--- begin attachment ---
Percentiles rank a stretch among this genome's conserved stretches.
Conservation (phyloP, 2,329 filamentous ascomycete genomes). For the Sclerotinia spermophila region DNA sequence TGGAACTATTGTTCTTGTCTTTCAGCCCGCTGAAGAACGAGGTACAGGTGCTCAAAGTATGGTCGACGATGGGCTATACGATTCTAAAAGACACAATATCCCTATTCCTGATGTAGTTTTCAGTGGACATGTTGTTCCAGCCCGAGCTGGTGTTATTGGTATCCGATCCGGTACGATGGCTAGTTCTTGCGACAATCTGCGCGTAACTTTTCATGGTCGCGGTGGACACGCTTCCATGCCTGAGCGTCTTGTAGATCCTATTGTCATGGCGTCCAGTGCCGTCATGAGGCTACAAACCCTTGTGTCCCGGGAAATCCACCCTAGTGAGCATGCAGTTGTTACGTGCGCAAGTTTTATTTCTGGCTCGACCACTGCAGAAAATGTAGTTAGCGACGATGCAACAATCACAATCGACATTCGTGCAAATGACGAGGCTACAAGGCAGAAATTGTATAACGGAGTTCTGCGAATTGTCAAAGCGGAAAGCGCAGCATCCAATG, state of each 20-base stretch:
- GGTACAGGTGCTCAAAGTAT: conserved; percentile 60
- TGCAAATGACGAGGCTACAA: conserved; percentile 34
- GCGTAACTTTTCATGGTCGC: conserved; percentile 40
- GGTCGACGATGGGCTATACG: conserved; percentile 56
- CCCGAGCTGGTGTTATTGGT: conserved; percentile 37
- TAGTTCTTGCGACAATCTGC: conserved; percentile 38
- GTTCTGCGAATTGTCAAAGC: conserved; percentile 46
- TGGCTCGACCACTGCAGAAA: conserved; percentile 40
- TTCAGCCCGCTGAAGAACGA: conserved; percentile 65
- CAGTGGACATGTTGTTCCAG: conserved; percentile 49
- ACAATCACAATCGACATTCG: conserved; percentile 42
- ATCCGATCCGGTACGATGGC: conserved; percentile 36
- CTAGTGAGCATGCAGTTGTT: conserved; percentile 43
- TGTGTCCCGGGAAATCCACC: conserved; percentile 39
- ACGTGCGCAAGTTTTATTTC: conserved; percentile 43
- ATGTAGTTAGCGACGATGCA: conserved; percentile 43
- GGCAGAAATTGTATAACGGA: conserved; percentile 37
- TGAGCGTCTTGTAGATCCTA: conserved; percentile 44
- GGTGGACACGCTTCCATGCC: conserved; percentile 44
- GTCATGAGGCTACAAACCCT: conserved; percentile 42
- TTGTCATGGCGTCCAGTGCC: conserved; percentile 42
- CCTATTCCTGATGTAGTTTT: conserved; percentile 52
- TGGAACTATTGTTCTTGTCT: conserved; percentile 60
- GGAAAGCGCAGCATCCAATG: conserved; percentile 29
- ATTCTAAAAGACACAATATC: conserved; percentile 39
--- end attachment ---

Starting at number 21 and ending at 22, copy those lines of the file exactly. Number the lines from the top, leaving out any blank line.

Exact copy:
- GGTGGACACGCTTCCATGCC: conserved; percentile 44
- GTCATGAGGCTACAAACCCT: conserved; percentile 42